Special Report: Créteil Films de Femmes 2006

By Moira Sullivan
Movie Magazine International
The annual meeting ground for women working in international cinema, Créteil Films de Femmmes Festival was held outside Paris March 10-19.
This year the theme was Utopias, and I Shot Andy Warhol by Mary Harron was one of many films screened, - a film about the controversial visionary artist and poet Valerie Solanas.

The public prize went to Both (USA/Peru 2005), a film about intersexuals, made by the Peruvian San Francisco based filmmaker Lisset Barcellos. According to the director the medical establishment surgically establishes the gender of a child with the genitalia of both sexes at birth. The records are then sealed without any possibility to monitor how the adjustment affects the individual.

The jury prize went to Sevigne by Julia Berkowitz (Spain), the story of a theatre director that must choose between her husband and the woman who has wrote the material of her latest production. Jamie Babbits The Quiet was a strong contender in the feature film competition, a film about father/daughter incest, starring Elisha Cuthbert (24), and HBO veteran Edie Falco (The Sopranos) as mother and daughter. The made for TV feel is there, with talented performance. Babbits fascination for cheerleaders, closet cases, and gender bending is polished into the woodwork of her latest feature.

Sidebars at the festival this year included a spotlight on the work of Austrian director Ruth Beckermann whose films deal with the theme of Jewish identity in Europe, and a series of shorts on "Women and Humor" sponsored by the "European Coordination of Film Festivals". Several films from Vietnam and Cambodia were also featured including Bride of Silence, Thanh Nghia Doan and Minh Phuong Doan's mythic epic is about a young man who tries to find out who is mother was after the death of his father.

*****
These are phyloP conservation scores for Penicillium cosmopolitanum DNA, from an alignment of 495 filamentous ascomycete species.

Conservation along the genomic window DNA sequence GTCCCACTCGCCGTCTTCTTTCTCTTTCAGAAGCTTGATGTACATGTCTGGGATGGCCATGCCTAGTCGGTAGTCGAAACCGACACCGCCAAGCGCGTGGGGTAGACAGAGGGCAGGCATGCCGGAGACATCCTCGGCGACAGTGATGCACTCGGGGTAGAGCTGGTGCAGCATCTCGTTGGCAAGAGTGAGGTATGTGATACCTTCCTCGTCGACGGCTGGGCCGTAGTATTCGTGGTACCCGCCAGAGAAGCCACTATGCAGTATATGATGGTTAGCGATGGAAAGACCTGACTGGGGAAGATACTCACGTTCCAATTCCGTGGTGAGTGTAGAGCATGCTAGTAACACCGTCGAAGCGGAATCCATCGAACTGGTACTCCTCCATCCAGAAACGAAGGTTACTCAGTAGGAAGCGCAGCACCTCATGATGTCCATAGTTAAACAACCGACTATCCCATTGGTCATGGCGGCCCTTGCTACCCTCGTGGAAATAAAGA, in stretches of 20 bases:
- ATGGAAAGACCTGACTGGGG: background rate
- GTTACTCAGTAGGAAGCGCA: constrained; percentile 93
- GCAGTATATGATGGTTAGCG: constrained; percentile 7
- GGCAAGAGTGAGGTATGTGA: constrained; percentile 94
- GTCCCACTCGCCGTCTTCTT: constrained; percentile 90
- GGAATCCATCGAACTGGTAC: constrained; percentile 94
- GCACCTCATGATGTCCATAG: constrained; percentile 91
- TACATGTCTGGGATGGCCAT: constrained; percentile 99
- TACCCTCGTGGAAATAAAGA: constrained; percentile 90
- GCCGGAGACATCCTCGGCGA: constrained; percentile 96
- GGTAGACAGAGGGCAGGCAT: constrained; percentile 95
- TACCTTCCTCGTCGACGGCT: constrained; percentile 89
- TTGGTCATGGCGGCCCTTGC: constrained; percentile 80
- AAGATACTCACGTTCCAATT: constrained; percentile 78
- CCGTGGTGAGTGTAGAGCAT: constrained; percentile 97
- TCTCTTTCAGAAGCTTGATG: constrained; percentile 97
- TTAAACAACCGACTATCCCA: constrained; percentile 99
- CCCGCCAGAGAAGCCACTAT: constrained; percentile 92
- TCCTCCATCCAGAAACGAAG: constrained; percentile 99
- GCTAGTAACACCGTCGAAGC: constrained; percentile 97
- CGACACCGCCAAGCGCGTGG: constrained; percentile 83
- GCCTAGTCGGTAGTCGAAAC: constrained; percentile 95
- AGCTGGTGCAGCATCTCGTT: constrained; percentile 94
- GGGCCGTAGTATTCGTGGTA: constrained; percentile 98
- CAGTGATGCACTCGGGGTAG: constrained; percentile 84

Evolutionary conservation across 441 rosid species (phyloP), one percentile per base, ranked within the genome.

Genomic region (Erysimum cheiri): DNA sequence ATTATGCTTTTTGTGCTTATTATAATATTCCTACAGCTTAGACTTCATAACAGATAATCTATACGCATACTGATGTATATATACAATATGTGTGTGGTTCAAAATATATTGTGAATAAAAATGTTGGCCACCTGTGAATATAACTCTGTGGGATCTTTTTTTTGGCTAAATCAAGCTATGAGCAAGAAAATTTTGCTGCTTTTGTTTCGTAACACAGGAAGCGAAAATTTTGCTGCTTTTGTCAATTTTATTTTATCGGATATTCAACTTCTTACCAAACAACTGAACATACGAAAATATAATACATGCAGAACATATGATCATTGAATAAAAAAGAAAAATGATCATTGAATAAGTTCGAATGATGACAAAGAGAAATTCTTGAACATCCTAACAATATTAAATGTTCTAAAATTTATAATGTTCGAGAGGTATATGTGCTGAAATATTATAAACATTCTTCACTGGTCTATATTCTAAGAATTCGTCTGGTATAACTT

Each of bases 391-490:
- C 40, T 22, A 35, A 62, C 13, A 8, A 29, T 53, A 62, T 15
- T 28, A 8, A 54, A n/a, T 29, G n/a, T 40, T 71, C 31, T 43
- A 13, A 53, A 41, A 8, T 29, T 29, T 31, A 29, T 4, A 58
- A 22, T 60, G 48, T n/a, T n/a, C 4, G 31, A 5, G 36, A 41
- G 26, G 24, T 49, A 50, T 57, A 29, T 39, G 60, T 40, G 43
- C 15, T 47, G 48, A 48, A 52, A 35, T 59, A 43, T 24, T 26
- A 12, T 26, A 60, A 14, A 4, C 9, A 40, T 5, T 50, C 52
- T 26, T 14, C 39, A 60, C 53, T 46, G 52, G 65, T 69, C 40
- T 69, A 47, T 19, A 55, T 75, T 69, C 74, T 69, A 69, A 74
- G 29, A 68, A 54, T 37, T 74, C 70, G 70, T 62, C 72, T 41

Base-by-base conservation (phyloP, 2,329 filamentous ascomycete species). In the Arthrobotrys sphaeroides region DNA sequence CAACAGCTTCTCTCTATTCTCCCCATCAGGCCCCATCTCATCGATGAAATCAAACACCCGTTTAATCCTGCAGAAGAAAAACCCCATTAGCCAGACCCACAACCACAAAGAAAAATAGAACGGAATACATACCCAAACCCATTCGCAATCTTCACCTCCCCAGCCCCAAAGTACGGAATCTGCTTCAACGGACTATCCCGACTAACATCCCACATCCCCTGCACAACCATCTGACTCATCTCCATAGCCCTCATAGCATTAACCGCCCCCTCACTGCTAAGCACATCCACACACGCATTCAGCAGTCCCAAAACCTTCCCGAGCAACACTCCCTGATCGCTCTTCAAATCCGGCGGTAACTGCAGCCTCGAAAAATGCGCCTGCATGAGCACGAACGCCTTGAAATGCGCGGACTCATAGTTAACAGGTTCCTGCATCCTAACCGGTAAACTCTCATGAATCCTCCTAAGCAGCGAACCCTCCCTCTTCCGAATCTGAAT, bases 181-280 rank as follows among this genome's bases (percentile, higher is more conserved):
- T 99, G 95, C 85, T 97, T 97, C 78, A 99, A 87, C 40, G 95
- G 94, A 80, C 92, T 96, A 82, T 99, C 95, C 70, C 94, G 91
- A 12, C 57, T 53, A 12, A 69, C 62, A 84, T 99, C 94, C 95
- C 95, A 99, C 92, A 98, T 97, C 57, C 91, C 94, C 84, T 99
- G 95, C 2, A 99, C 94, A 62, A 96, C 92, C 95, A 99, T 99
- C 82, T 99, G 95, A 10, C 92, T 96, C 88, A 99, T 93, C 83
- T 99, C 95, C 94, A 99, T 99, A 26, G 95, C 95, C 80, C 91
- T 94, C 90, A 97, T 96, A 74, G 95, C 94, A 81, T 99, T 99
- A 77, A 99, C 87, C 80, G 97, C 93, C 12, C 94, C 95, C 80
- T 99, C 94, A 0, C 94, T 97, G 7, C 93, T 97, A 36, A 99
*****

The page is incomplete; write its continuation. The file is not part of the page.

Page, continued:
This year once again the work of media artists Maria Klomaris and Katerina Thomadaki,was featured with an exhibition of their photography. Both of Greek origin and based in Paris since 1975 their work called corporeal cinema explores sexuality and androgyny. At the festival they presented the first anthology of their work written in French with an English translation in the pipelines.
Creteil devoted a special retrospective this year to Francophile Jane Birkin who released a new solo CD this month entitled Fictions with selections by a host of songwriters: Birkins film debut was in Antonionis cult classic Blowup (1966) as a teenage fan. She was married to the late singer Serge Gainsbourg, and starred with him in Je t'aime moi non plus (1969) --the theme song which has become a pop classic. Birkin has worked with several major French directors including Jacques Rivette and Agnes Varda. I caught a rare film that certainly shows the range of her acting abilities and trademark of rolled up shirt sleeves - Love on the Ground, by Jacques Rivette (1983).

For Movie Magazine, this is Moira Sullivan, Paris, FRANCE
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Créteil Films de Femmes 2006